Selenoproteins and their emerging roles in signaling pathways

Keywords: functions of selenoproteins; cytoplasm selenoproteins; thioredoxin reductases; glutathione peroxidases; methionine sulfoxide reductases; carcinogenesis


The functional activity of selenoproteins has a wide range of effects on complex pathogenetic processes, including teratogenesis, immuno-inflammatory, neurodegenerative. Being active participants and promoters of many signaling pathways, selenoproteins support the lively interest of a wide scientific community. This review is devoted to the analysis of recent data describing the participation of selenoproteins in various molecular interactions mediating important signaling pathways. Data processing was carried out by the method of complex analysis. For convenience, all selenoproteins were divided into groups depending on their location and function. Among the group of selenoproteins of the ER membrane, selenoprotein N affects the absorption of Ca2+ by the endoplasmic reticulum mediated by oxidoreductin (ERO1), a key player in the CHOP/ERO1 branch, a pathogenic mechanism that causes myopathy. Another selenoprotein of the ER membrane selenoprotein K binding to the DHHC6 protein affects the IP3R receptor that regulates Ca2+ flux. Selenoprotein K is able to affect another protein of the endoplasmic reticulum CHERP, also appearing in Ca2+ transport. Selenoprotein S, associated with the lumen of ER, is able to influence the VCP protein, which ensures the incorporation of selenoprotein K into the ER membrane. Selenoprotein M, as an ER lumen protein, affects the phosphorylation of STAT3 by leptin, which confirms that Sel M is a positive regulator of leptin signaling. Selenoprotein S also related to luminal selenoproteins ER is a modulator of the IRE1α-sXBP1 signaling pathway. Nuclear selenoprotein H will directly affect the suppressor of malignant tumours, p53 protein, the activation of which increases with Sel H deficiency. The same selenoprotein is involved in redox regulation. Among the cytoplasmic selenoproteins, abundant investigations are devoted to SelP, which affects the PI3K/Akt/Erk signaling pathway during ischemia/reperfusion, is transported into the myoblasts through the plasmalemma after binding to the apoER2 receptor, and into the neurons to the megaline receptor and in general, selenoprotein P plays the role of a pool that stores the necessary trace element and releases it, if necessary, for vital selenoproteins. The thioredoxin reductase family plays a key role in the invasion and metastasis of salivary adenoid cystic carcinoma through the influence on the TGF-β-Akt/GSK-3β pathway during epithelial-mesenchymal transition. The deletion of thioredoxin reductase 1 affects the levels of messengers of the Wnt/β-catenin signaling pathway. No less studied is the glutathione peroxidase group, of which GPX3 is able to inhibit signaling in the Wnt/β-catenin pathway and thereby inhibit thyroid metastasis, as well as suppress protein levels in the PI3K/Akt/c-fos pathway. A key observation is that in cases of carcinogenesis, a decrease in GPX3 and its hypermethylation are almost always found. Among deiodinases, deiodinase 3 acts as a promoter of the oncogenes BRAF, MEK or p38, while stimulating a decrease in the expression of cyclin D1. The dependence of the level of deiodinase 3 on the Hedgehog (SHH) signaling pathway is also noted. Methionine sulfoxide reductase A can compete for the uptake of ubiquitin, reduce p38, JNK and ERK promoters of the MAPK signaling pathway; methionine sulfoxide reductase B1 suppresses MAPK signaling messengers, and also increases PARP and caspase 3.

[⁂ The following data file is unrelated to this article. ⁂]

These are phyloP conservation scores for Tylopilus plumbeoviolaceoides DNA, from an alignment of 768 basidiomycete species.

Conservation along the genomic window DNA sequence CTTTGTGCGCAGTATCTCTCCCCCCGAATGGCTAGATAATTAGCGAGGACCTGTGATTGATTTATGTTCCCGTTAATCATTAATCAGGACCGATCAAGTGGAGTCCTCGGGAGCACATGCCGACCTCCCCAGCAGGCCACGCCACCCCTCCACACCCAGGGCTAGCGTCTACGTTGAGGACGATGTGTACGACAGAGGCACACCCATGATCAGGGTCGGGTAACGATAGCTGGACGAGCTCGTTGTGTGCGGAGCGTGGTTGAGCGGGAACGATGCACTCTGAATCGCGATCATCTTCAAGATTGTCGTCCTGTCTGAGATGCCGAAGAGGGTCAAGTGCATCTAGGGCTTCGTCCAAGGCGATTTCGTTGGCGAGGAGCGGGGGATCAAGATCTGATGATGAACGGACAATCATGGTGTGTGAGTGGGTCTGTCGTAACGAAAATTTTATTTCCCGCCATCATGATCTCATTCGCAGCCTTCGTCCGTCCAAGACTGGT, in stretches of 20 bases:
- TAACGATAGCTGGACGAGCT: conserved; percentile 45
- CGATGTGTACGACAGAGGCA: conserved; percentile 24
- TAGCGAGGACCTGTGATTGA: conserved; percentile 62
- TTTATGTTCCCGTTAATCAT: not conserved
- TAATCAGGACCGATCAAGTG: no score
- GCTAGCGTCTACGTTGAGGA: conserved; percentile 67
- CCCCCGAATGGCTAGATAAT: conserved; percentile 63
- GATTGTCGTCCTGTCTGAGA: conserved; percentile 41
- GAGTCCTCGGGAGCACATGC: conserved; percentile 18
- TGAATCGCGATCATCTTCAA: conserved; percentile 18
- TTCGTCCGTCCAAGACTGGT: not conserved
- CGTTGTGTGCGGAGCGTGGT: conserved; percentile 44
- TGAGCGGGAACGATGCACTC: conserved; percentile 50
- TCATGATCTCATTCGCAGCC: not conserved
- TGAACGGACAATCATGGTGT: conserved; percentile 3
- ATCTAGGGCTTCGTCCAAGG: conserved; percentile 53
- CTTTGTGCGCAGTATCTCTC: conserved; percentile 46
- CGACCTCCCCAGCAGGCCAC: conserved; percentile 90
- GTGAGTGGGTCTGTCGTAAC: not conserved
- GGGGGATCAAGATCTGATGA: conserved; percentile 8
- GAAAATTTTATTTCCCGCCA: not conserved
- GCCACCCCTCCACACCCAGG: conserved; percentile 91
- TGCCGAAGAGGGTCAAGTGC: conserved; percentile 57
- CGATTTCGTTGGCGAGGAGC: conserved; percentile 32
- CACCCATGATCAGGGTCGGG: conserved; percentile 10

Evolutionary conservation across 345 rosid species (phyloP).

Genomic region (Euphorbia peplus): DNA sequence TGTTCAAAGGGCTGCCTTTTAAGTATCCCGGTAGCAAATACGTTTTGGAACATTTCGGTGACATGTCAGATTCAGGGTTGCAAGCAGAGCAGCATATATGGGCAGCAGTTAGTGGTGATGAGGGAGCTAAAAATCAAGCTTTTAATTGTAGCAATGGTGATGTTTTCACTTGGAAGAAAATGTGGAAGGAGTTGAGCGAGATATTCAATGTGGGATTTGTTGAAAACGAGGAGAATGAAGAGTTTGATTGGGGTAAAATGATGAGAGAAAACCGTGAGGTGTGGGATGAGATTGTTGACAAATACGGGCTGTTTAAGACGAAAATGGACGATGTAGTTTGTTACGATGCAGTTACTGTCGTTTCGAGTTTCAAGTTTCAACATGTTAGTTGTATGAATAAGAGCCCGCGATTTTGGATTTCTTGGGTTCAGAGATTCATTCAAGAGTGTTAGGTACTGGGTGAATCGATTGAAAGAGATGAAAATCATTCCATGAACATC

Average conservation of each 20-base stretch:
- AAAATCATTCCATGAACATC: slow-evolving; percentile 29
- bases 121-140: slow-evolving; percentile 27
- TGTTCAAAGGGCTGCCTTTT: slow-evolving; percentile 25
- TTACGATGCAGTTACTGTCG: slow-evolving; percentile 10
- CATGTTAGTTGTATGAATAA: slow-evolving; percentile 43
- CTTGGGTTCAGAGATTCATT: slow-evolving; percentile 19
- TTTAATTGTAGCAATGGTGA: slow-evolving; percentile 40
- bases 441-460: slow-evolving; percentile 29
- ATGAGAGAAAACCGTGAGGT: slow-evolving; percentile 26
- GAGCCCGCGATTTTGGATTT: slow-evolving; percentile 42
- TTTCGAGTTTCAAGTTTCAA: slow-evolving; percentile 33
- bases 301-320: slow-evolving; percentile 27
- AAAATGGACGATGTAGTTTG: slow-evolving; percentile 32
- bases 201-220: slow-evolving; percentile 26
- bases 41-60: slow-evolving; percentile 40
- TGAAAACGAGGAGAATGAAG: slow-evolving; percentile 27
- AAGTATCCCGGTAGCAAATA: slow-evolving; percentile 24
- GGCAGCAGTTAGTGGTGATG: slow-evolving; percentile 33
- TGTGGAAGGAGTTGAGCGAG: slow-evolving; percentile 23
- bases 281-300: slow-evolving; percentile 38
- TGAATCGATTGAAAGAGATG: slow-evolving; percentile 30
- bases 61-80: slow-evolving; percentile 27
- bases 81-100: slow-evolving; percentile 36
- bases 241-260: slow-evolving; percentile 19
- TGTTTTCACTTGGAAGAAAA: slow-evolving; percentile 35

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How to Cite
Stanishevska, N. V. (2020). Selenoproteins and their emerging roles in signaling pathways . Regulatory Mechanisms in Biosystems, 11(2), 186-199.